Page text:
Contributed July 6, 2021, by Cheryl Viola Executive DIrector, MBA
Great customer service is a by-product of following best practices. Best practices include things like:
- Valuing the customers’ time.
- Having a pleasant attitude.
- Providing knowledge and helpful resources.
- Exceeding expectations.
You and all your team members need to:
1. Know Your product.
Knowledge about the products and/or services is essential. As an employee take the time to learn. Make it your goal to learn everything there is to know about the product or service.
A lifetime ago I had a job at a one-hour photo store. During the downtime, I would spend time reading the manual on the various film cameras. I found it fascinating to learn about aperture, depth, and filters. This love for learning has continued throughout my life. The more we learn and understand the business, the products, and the services the better it is to assist the customers. Never stop seeking opportunities to learn.
2. Maintain a positive attitude
Attitude is everything. A positive attitude goes a long way in providing excellent customer service.
Most customer interactions are not face-to-face, your attitude needs to be reflected in your language and tone of voice. We have often heard that when you are on the phone with a customer you need to smile. Yes, they cannot see the smile, but they can hear it in your voice.
3. Creatively Problem-Solve
Thrive on solving problems for your customers. When customers come to you with a problem, they are looking to you for answers and they want to feel valued and that you care about them. The best way to win a customer for life is to solve the problem in an efficient and timely manner. WOW them!
4. Respond Quickly
No one enjoys long waits for solutions. We can all think of an experience of trying to get a solution and not being able to speak to a live person or being transferred so many times that you lose your patience and hang up.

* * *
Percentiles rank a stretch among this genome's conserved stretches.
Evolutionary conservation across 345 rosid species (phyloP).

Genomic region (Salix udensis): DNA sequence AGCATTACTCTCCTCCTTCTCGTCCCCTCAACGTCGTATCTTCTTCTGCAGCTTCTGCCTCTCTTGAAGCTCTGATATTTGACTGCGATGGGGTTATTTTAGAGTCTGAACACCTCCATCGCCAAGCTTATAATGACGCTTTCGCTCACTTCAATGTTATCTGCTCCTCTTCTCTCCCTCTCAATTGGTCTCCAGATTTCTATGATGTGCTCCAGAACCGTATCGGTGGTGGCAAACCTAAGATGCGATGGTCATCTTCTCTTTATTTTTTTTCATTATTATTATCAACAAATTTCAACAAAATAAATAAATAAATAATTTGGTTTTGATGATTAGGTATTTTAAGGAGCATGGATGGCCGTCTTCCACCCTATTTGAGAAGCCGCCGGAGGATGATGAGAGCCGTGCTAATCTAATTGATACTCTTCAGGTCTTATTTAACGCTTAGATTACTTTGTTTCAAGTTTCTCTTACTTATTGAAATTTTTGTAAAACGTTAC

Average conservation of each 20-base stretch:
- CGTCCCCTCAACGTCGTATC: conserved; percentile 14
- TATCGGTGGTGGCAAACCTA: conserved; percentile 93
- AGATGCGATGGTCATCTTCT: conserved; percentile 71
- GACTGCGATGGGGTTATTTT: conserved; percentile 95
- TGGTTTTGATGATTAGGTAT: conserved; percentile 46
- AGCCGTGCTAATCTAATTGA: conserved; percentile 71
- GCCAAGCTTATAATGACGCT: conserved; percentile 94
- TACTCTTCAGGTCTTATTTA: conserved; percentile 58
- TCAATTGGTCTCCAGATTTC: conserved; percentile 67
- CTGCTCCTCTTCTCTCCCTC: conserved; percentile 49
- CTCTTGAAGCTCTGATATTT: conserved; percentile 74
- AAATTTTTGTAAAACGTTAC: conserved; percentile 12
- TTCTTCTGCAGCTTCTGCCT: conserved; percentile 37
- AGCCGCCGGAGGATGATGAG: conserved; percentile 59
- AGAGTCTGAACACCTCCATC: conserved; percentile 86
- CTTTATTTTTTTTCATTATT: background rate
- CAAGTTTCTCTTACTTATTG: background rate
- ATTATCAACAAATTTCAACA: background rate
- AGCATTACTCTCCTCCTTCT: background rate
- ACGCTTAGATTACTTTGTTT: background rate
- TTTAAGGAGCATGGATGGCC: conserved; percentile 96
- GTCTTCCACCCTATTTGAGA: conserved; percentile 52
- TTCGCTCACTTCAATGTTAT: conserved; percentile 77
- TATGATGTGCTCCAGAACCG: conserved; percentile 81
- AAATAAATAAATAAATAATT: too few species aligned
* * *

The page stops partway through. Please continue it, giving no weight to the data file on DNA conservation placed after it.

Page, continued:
Recently I had an experience calling customer service, first I had an automated system answer the line, after listening to the options and choosing an option. I then listened to another list of options with the disclaimer that this was so they can better serve my needs. It felt like it was an endless loop of options without being able to get to speak with a real person. I was then put on hold to wait for the next available service agent. By the time I was connected to a live person, I could have a conversation with I was getting frustrated. At the end of a 90-minute telephone call, I spoke to 6 different people to which none of them were able to solve the problem at hand. 41% of customers reported that their biggest frustration is being put on hold. Do not leave your customers waiting. If you do not know the answer to their problem, investigate the solution and get back to them promptly.
5. Know your customers
Great interactions begin with knowing your customers’ wants and needs. Customers love personalization. We love walking into a business and being greeted by name. Regardless of the size of the community, we can all strive to build and maintain that small-town feel of learning people’s names. Even if you are the customer, pay attention to the employee’s name badge. Address them by name. Show empathy, listen carefully, and always exude kindness.
Customer service is the lifeline of any business, not just a department. Customer service is a journey that is always evolving and you can continue to improve.